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When the floor supervisor arrived, he confirmed the hand did not, in fact, qualify as a bad beat. "The eight didn't play," he told the gathering crowd. In Texas hold 'em, to have a bad beat, both players in the hand have to use their initial pocket cards when making their final, five-card poker hand. Since there were three queens face up along with two kings and she had a queen and an eight in her hand, the eight was not part of her final five-card hand. (She had four queens and a king; her opponent had four kings and a queen.)
The woman collapsed into her chair, despondent.
The crowd dispersed. As close to the bad beat as most will ever get.
For some people, life as an amateur pro player is like one big bad beat without the six-figure payoff. In theory, all luck evens out and the players with more skill profit in the long run. But the numbers game is hard. The poker commercials that promise "yesterday's average joe might be tomorrow's millionaire" don't explain how difficult it is to beat the rake. For a player to be successful, he not only has to skim excess money from the whales rolling up with fat stacks of cash, but also pull in enough to cover the $5-a-pot cut that goes to the house, the dollar or two tip to the dealer for each win, and the cost of food, which can range from disgusting fries to a gourmet spread at your table, such as is available at Isle of Capri.
Catherine, a Pompano dealer, estimates about one in 20 players in her card room tell themselves they're playing poker for a living. "Kids see this on TV and it doesn'tlook like gambling," she said. Poker fans are inundated with commercials that promote a luxury lifestyle and programming built around the suspense of turning over cards with millions at stake. "Parents are telling their kids to go play poker over at a friend's house to keep them off the streets. What's really happening is an entire generation of boys is going broke very young."
She also thinks television teaches people to play the wrong way. ESPN takes four full days of poker and boils it down to 45 minutes of action, so viewers don't see that most of the time, professional poker is a tedious, unending sequence of receiving cards, deciding they're not good enough, and folding. "I love the game as much as anyone," Catherine said. "It's fun. It's the reason there are hundreds of people here tonight. But some of these kids bring in all their money, trying to build up a bankroll. And who takes care of them when they have $40,000 worth of credit card debt?"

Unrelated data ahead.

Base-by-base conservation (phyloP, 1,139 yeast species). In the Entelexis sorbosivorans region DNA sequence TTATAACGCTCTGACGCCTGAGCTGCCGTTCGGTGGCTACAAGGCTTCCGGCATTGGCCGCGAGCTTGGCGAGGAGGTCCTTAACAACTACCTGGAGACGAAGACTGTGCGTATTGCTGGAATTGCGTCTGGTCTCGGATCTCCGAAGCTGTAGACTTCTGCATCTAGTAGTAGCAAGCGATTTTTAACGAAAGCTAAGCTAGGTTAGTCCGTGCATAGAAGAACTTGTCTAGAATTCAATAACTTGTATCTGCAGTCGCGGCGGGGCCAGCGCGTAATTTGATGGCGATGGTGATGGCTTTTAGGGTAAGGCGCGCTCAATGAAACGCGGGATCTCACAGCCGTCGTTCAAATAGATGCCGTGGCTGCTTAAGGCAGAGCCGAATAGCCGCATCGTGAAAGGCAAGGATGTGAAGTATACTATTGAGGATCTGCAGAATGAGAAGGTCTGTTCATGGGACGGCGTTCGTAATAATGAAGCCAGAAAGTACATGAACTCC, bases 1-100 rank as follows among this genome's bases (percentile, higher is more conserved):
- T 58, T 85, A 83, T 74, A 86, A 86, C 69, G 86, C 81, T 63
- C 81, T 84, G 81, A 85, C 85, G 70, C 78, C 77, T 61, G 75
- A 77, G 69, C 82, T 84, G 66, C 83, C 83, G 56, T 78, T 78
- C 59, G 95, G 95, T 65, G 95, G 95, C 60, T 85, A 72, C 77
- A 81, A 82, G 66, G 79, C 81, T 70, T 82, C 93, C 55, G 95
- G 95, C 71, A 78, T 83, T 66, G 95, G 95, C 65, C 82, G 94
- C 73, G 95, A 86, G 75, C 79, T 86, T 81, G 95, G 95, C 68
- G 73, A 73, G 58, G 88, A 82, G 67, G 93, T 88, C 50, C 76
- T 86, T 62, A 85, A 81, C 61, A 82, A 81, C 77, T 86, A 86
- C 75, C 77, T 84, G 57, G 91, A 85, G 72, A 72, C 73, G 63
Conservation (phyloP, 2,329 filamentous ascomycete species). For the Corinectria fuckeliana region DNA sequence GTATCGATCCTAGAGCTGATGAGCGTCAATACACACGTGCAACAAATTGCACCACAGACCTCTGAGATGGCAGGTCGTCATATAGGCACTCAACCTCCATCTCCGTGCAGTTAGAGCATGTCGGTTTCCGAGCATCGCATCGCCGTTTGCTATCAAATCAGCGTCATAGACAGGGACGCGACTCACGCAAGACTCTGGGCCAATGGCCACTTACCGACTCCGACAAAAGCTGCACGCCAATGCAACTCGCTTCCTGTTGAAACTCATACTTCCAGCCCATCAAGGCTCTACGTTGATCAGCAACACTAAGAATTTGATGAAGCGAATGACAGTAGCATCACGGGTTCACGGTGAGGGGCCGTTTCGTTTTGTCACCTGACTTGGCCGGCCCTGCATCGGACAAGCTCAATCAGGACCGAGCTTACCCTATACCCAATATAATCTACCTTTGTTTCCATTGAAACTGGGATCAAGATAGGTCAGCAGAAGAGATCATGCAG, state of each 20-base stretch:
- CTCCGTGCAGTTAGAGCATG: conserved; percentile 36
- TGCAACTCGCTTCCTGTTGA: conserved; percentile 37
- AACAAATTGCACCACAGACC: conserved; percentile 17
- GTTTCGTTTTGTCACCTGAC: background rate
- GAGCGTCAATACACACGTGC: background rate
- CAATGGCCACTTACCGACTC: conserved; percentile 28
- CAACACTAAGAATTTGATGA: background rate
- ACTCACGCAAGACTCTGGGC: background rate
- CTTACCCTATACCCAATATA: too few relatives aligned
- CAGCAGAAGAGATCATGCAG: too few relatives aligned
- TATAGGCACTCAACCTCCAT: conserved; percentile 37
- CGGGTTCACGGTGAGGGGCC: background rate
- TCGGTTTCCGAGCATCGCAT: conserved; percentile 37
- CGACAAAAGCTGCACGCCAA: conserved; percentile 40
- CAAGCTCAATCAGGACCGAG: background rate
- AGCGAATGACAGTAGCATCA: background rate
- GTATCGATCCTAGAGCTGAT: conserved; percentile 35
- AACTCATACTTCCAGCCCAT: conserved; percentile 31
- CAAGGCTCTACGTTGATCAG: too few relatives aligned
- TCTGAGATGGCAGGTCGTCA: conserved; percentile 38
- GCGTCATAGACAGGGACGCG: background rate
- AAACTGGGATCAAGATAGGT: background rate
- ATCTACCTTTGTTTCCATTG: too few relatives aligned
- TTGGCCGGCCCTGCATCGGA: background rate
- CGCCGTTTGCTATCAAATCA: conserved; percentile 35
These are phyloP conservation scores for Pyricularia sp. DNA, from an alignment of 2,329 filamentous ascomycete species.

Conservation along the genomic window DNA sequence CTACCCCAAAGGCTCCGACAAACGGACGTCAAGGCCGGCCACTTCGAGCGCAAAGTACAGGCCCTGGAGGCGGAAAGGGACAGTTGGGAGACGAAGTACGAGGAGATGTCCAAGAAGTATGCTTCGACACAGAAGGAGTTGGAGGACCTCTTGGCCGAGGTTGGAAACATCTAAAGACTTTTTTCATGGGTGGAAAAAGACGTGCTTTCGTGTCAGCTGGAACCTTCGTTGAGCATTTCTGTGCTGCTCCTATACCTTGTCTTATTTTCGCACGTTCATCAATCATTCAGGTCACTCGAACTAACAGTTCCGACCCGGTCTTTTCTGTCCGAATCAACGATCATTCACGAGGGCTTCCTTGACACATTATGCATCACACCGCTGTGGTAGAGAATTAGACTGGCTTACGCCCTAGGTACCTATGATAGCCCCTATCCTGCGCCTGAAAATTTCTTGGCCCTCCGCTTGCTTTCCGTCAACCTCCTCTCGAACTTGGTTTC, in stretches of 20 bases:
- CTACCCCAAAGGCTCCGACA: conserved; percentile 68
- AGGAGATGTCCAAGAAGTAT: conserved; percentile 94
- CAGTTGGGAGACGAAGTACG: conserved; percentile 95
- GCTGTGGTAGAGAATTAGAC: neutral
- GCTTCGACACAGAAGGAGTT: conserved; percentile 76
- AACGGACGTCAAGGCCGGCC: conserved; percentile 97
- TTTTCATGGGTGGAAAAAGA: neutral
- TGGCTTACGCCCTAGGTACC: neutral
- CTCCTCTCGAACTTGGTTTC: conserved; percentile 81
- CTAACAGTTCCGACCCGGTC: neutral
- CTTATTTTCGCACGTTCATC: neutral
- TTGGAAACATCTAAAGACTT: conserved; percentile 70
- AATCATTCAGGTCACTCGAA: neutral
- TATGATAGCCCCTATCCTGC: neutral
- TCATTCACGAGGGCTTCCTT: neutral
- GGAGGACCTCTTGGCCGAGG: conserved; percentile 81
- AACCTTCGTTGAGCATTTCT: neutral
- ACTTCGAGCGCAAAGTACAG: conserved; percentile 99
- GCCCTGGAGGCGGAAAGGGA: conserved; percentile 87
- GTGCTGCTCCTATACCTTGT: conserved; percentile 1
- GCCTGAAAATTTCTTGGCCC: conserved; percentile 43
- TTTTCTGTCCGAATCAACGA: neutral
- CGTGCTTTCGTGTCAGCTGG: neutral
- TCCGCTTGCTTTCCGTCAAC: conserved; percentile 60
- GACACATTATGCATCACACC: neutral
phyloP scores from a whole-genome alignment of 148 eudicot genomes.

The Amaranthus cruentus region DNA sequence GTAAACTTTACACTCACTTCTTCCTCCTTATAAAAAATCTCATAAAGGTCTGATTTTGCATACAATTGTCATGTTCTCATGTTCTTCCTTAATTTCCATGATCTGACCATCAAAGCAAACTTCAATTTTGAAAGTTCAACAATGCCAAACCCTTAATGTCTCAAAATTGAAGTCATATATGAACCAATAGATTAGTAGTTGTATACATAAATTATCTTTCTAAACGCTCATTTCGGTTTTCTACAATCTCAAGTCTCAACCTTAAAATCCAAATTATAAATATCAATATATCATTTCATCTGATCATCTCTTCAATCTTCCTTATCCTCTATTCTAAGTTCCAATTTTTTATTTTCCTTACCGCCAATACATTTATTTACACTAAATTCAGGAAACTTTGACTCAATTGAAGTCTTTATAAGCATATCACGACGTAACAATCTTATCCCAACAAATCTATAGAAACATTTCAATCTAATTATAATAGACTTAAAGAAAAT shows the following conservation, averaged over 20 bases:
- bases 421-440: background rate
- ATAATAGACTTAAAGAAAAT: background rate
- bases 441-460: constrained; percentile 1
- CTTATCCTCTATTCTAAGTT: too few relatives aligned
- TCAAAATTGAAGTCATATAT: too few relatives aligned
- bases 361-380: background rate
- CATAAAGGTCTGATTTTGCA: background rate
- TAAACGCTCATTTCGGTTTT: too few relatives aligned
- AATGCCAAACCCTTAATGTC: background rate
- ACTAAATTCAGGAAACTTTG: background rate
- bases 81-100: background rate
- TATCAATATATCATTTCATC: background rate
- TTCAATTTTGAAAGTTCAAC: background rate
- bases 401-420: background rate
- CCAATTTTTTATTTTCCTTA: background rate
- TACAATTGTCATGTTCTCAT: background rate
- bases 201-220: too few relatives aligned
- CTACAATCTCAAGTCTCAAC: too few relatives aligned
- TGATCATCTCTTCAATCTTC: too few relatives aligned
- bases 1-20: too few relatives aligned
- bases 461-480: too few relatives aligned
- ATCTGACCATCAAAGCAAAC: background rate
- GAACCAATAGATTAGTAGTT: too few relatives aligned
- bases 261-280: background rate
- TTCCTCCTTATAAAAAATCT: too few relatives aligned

When I last saw him in Pompano, T told me he wouldn't leave Coconut Creek until he had enough to cover his expenses for two months. And sure enough, more than 24 hours later, T was at a $5/$10 table in the small, crowded card room on the second floor of the Seminole casino. He was wearing the same Aston Villa soccer jersey I'd last seen him in. Every ESPN channel played from one of the plasma screens on each wall. Some showed highlights from the Home Run Derby. Others showed poker.
I was at a table with Brian. He was telling me about the hand in which he lost $40,000. "By the way, does New Times cover your buy-in?" he asked.
"We'll see what the editors think of the story," I said, noting my longtime desire to list "gambling losses" on an expense report.
"Losses are a part of this game, like everything else," he said, taking on a slightly wistful tone as he ruminated on the game he has built his life around. "If you love poker, you have to love losing. You have to love winning. You have to love donkeys. People bitch after a bad hand, but you can't complain when you agree to sit down and play with those other people at the table. And deep down, people know that. If poker players didn't love losing, they'd choose to get up and walk away."
When I looked up from our conversation, T, who'd accumulated a hill of expensive chips when last I looked, was gone. Someone else was in his seat, surely still feeling the body heat he'd generated sitting there for more than a day.
It was nearly 4 a.m. when I headed out to the west parking lot. I spotted a white truck off by itself near the edge of the lot. It looked just like the one I'd seen T driving when he left Pompano a few nights earlier.
As I got closer, there was a glimmer in the window. Moisture, it seemed, had built up along the inside of the windshield and was reflecting the tall, yellow lights of the parking lot.
I was next to the driver's-side window of the GMC pickup before I could see inside. There, resting against the door handle, were two large, black Nike sneakers. They connected to jeans that bent around the steering wheel. Beyond that was an Aston Villa jersey twisted around the thin Jamaican man sleeping with his hands next to his cheek. In the quiet of the night, under the glow of the casino lights, he looked like a child taking a postlunch nap at daycare.